> is the case with an approve mechanism prior to property access.
>
> Access is via approved devices (could be a phone, a card, etc.).  AirBnB
> do not produce the apps that enable this function to happen, but rather
> provide an API interface that other developers may build tools to support.
>
> The Property's smart devices communicate with the property owners RWW
> data-space.  He is able to enable messaging with third parties.  He has
> also used the available emergency services credentials as to enable quick
> access to paramedics should one of his tenants require emergency medical
> support, and is unable to open the door upon arrival of any-such emergency
> service persons.
>
> ___________________________________________________________
>
> I haven't reviewed your links yet.  i will do so asap.
>
> Timothy Holborn
> skype: sailing_digital
>
>
> On Mon, 19 Sep 2016 at 06:29 bergi <bergi@axolotlfarm.org> wrote:
>
>> Hi Tim,
>>
>> I think most IoT/WoT standards use encrypted networks and authentication
>> is done by sharing a key to that network or a gateway that does the
>> access control. Encrypted networks can be WiFi or other (proprietary)
>> protocols. Many gateways transfer the data to the cloud. Usually that's
>> not very transparent.
>>
>> Because bandwidth and memory can be very limited. The gateway is the
>> best place to implement authentication with decentralized identities.
>>
>> Dark Horse [1] will use that approach. It's a Node.js gateway/host using
>> Express. A middleware could handle the authentication. There is already
>> a module [2], but it should be ported to RDFJS spec and Passport [4].
>>
>> I'm also trying to shift the protocol and data mapping from the gateway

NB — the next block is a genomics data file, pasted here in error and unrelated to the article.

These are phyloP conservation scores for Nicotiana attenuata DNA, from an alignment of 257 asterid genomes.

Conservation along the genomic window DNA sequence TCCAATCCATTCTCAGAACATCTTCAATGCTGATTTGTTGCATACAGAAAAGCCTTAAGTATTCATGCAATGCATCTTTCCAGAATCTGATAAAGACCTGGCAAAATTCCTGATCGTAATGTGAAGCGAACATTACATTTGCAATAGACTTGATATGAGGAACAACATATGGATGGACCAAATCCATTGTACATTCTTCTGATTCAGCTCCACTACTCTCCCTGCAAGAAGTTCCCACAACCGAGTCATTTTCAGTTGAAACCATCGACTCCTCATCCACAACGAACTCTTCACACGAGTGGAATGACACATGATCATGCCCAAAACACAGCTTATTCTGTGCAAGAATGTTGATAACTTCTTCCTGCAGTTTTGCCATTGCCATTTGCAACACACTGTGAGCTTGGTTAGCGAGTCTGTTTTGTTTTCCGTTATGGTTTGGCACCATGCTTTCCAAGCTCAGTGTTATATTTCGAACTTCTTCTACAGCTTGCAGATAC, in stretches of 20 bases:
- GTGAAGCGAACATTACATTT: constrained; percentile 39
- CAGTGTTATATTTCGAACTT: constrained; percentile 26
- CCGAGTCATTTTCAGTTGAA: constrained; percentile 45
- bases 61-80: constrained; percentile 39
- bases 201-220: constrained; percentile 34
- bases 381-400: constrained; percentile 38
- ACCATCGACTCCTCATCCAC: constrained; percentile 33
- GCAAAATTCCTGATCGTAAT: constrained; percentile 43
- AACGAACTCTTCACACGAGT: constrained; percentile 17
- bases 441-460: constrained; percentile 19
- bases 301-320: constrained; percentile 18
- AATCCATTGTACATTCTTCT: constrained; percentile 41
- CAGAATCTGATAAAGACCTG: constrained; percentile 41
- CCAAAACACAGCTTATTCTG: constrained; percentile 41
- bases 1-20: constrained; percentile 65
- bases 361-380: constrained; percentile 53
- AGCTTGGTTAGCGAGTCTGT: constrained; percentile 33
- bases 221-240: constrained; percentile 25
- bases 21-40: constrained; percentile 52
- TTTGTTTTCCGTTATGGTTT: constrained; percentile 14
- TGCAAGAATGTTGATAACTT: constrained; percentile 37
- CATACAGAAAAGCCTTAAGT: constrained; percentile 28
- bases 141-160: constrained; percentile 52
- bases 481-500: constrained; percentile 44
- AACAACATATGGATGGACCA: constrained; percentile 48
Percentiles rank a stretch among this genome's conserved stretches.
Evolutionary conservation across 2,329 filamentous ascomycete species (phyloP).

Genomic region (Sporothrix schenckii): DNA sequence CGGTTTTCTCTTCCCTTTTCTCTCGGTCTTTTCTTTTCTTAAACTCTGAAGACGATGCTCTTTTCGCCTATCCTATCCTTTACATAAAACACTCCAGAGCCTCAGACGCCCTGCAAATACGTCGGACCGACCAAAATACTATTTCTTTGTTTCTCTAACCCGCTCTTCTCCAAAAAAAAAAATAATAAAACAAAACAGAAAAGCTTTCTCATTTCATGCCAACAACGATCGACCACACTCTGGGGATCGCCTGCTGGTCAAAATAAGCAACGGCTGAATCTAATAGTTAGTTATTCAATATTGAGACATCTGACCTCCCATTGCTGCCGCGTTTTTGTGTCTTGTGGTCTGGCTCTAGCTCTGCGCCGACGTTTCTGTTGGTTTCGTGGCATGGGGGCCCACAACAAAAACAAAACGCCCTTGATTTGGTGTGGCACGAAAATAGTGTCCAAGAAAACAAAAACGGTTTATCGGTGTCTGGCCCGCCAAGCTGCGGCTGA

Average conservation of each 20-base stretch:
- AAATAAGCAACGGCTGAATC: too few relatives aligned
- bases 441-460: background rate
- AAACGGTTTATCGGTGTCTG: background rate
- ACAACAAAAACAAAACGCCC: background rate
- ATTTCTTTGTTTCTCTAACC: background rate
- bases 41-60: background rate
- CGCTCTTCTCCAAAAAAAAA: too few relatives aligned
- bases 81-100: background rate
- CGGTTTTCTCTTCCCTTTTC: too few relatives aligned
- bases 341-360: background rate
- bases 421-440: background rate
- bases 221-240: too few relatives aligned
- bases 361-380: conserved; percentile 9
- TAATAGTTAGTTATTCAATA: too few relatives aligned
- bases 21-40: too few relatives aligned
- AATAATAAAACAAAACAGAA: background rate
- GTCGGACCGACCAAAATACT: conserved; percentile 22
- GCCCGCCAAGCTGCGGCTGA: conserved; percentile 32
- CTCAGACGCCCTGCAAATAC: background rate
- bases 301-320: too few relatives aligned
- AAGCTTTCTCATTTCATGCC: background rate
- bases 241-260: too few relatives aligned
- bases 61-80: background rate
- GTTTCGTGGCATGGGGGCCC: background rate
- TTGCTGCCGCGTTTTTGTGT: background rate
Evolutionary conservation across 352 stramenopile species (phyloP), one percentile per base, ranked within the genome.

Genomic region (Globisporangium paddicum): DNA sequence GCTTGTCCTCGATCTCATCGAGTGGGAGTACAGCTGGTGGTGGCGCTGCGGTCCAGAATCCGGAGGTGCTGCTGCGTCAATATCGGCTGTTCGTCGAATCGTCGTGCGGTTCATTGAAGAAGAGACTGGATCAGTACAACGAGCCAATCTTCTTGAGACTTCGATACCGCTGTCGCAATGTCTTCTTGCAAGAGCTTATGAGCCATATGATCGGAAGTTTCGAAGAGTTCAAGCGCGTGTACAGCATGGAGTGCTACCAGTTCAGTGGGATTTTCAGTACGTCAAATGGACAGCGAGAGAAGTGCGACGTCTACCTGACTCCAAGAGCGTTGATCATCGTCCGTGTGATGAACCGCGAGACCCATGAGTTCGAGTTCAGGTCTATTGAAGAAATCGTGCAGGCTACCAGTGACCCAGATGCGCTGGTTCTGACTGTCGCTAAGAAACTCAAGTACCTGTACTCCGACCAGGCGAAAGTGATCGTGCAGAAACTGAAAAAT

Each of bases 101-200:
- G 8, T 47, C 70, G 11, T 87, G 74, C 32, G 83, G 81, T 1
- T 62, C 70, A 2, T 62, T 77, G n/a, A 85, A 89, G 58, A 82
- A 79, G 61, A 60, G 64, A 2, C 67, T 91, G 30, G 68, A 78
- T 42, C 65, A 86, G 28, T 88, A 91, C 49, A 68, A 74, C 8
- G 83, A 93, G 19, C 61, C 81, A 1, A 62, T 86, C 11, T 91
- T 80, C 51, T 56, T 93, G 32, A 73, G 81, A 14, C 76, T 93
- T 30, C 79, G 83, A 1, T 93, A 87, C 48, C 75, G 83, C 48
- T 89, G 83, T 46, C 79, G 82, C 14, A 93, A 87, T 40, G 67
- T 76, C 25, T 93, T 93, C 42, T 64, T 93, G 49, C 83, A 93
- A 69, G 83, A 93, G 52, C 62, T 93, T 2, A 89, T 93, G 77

>> to the device. There is SmallHydra[5] for the ESP8266 and I'm working on
>> a solution for RFMxx [6], maybe with LoRaWAN [7] support. OpenThread [8]
>> would be also an option, but I haven't seen an Arduino implementation.
>>
>> bergi
>>
>> [1] https://github.com/bergos/dark-horse-server
>> [2] https://github.com/bergos/pubkey-login
>> [3] https://github.com/rdfjs/representation-task-force
>> [4] http://passportjs.org/
>> [5] https://github.com/bergos/smallhydra
>> [6]
>> https://learn.adafruit.com/adafruit-rfm69hcw-and-rfm96-
>> rfm95-rfm98-lora-packet-padio-breakouts/overview
>> [7] https://github.com/matthijskooijman/arduino-lmic
>> [8] https://github.com/openthread/openthread
>>
>> Am 15.09.2016 um 10:19 schrieb Timothy Holborn:
>> > I'm wondering what reference material may be available for IoT / WoT
>> > device firmware / platform configurations, where the user is in-control
>> > of the device.
>> >
>> > This in-turn reflects what i'd consider a 'service-centric' approach vs.
>> > a 'human centric' approach.  In the 'human centric' approach, people
>> > would purchase a device - much like they did in the years prior
>> > to/advent of - WWW.  Drivers may be updated to support solving security
>> > flaws or updating to newer standards for communications; but
>> > essentially, the purchase decision does not require any
>> > data-relationship with the vendor of the product.
>> >
>> > I envisage this could in-turn be done via a SoLiD[1] or RWW[2] like
>> > architecture (perhaps inclusive of improvements to existing WebID-TLS[3]
>> > support) with/without credentials[4] use-case support (most likely via
>> > #digitalreceipts #web-payments & server-side interactions?)
>> >
>> > I'm interested in further information, links appreciated.
>> >
>> > Tim.H.
>> >
>> > [1] https://github.com/solid/solid
>> > [2] https://www.w3.org/community/rww/
>> > [3] https://en.wikipedia.org/wiki/Subject_Alternative_Name
>> > [4] https://www.w3.org/community/credentials
>> >
>>
>
Received on Monday, 19 September 2016 17:19:26 UTC